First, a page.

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Climate Change»Climate Change Could Alter Earth's Gravity

»Monday, May 18,2009

New scientific data has highlighted the potential impact of ice melts on the Earth, explaining how the planet’s gravitational field would be altered to the extent that tides would rise more quickly.


The effect would be especially felt in the US, whose East and West coasts would witness sea level rises 25 per cent over the average and, thus, the likes of San Francisco and New York would flood significantly.

Earth's Gravitational Field

The data formed part of a new study focusing on the West Antarctic Ice Sheet, and how climate change would impact on it.  The study discovered that, once the ice sheet had broken up, the Earth’s gravitational field would shift, causing sea level rises to become particularly forceful around the US. 

The same study, however, also reported on how, in general, sea level rises were not on track to reach the peaks once predicted.  This is due to the relative stability of certain sections of the West Antarctic Ice Sheet, meaning that, once climate change had really taken hold, they would likely remain above water. 

The West Antarctic Ice Sheet is one of a trio of major global ice sheets – the other two being in East Antarctica and Greenland.  A common term applied to it is the “sleeping giant” – a reference to its presumed, natural instability and the fact that the majority of it is not visible. 

“Unlike the world's other major ice sheets – the East Antarctic Ice Sheet and the Greenland – the West Antarctic Ice Sheet is the only one with such an unstable configuration”, one of the researchers involved in the study, Bristol University’s Professor Jonathan Bamber, explained.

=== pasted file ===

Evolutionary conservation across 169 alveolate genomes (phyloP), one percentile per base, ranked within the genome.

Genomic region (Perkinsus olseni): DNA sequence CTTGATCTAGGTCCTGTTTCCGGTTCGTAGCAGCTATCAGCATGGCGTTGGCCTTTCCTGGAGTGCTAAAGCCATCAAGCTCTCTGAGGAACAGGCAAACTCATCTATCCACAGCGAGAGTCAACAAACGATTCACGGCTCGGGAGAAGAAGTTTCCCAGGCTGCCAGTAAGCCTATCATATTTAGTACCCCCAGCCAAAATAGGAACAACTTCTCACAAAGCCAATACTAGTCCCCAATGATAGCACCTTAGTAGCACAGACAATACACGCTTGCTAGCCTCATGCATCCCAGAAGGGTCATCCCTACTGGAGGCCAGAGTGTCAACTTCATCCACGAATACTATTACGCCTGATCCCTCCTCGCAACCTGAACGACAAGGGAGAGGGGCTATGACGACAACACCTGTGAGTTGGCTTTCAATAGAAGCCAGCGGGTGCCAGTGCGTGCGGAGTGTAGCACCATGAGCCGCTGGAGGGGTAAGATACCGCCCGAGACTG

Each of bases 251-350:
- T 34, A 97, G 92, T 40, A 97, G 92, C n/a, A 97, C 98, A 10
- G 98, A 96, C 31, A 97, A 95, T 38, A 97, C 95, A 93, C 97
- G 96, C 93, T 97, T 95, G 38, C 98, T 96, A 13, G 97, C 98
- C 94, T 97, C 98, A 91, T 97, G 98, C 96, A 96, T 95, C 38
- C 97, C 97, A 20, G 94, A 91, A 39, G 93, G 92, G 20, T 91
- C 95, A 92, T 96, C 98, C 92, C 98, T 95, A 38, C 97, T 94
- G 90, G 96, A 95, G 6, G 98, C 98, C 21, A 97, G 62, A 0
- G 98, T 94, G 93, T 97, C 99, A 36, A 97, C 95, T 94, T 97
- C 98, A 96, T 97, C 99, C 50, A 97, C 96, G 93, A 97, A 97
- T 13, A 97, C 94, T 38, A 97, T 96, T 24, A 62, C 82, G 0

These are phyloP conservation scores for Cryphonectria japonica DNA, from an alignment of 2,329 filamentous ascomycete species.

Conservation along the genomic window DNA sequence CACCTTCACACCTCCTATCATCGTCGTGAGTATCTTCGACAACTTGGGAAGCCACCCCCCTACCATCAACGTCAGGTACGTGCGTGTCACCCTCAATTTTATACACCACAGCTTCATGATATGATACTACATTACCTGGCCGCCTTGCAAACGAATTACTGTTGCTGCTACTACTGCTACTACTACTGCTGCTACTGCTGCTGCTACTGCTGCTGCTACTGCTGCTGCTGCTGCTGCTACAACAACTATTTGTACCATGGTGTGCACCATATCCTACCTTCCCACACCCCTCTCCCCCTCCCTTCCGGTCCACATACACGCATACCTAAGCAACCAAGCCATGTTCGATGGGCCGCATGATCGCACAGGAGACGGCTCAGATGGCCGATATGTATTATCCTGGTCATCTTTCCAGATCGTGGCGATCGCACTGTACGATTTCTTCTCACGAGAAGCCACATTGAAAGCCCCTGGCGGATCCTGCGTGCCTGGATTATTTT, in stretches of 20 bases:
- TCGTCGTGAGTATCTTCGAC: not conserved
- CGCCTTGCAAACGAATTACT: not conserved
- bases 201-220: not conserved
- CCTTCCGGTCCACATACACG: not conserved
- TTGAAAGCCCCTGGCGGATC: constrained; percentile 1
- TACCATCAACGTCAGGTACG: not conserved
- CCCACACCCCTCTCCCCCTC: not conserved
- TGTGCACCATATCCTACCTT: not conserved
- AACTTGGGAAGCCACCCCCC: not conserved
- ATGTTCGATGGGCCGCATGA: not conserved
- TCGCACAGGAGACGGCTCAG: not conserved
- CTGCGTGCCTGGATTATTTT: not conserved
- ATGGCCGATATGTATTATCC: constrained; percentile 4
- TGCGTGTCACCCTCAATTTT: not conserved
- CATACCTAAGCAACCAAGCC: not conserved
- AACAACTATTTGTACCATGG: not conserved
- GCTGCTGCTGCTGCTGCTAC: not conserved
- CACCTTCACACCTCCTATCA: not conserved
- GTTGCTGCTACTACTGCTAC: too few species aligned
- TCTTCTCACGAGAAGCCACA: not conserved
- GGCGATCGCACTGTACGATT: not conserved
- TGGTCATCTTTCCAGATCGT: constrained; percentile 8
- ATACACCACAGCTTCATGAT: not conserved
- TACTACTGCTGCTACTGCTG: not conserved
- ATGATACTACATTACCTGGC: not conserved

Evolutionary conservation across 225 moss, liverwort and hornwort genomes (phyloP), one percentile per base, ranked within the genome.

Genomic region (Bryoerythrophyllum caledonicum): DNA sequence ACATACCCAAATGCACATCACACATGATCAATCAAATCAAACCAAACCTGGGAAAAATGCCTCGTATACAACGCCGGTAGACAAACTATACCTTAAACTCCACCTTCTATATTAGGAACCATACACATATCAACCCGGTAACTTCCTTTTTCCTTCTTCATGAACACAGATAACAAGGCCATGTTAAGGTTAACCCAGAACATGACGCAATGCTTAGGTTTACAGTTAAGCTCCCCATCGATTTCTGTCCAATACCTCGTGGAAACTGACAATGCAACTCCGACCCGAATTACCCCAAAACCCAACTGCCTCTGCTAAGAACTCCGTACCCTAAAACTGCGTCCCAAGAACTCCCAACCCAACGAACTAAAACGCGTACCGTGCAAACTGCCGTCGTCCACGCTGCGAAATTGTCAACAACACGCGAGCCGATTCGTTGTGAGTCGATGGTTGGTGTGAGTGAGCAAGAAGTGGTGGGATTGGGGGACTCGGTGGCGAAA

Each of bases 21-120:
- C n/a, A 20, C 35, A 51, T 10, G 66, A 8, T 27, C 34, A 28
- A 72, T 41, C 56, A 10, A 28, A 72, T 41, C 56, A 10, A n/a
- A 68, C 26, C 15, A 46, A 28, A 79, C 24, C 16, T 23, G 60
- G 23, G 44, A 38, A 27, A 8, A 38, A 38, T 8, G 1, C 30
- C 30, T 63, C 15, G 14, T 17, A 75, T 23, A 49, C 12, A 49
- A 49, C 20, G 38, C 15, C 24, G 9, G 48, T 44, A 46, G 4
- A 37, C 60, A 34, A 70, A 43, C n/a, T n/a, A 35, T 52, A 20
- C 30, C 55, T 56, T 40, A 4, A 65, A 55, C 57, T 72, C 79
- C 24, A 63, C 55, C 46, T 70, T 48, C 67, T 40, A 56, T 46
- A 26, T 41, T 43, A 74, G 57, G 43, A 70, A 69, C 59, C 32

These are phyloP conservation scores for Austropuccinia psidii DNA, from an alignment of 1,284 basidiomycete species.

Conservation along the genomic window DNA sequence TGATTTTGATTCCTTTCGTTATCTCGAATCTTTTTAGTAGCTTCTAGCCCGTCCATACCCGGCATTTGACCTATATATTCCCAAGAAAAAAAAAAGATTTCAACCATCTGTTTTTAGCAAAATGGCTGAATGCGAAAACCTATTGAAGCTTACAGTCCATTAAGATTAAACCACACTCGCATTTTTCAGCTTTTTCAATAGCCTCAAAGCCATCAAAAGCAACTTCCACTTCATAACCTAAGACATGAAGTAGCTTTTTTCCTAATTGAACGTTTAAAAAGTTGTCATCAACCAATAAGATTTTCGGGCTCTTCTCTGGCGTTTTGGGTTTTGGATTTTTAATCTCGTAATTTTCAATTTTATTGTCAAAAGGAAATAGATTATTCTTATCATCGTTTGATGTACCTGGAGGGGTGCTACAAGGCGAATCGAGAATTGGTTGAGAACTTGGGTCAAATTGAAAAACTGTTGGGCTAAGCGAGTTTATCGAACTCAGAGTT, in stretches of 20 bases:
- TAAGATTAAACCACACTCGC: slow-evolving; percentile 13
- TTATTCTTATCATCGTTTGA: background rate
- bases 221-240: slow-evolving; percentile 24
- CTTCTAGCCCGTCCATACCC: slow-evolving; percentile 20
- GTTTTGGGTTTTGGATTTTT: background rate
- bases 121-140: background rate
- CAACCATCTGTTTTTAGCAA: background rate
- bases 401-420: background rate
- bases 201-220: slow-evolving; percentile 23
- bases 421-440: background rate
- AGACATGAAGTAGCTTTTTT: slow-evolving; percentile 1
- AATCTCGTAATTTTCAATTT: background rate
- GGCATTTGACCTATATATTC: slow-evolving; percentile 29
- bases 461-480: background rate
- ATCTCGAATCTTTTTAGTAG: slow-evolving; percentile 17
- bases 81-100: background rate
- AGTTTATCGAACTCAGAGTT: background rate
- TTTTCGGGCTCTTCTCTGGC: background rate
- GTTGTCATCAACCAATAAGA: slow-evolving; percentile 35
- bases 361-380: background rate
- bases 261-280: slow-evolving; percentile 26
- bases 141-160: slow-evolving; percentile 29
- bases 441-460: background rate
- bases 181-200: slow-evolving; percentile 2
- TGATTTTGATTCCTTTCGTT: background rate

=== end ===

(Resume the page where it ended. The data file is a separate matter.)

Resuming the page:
He continued: “There's a vast body of research that's looked at the likelihood of an ice sheet collapse and what implications such a catastrophic event would have for the globe.  But all of these studies have assumed a five- or six-metre contribution to sea level rise.

“Our calculations show those estimates are much too large, even on a 1,000-year timescale.”

Global Sea Level Rise

A more realistic proposition, according to the study, would be a contribution to global sea level rise of around 3.3 metres.  However, explained Professor Bamber:  “The pattern of sea level rise is independent of how fast or how much of the ice sheet collapses.

“Even if it contributed only a metre of sea level rise over many years, sea levels along North America's shorelines would still increase 25 per cent more than the global average.”
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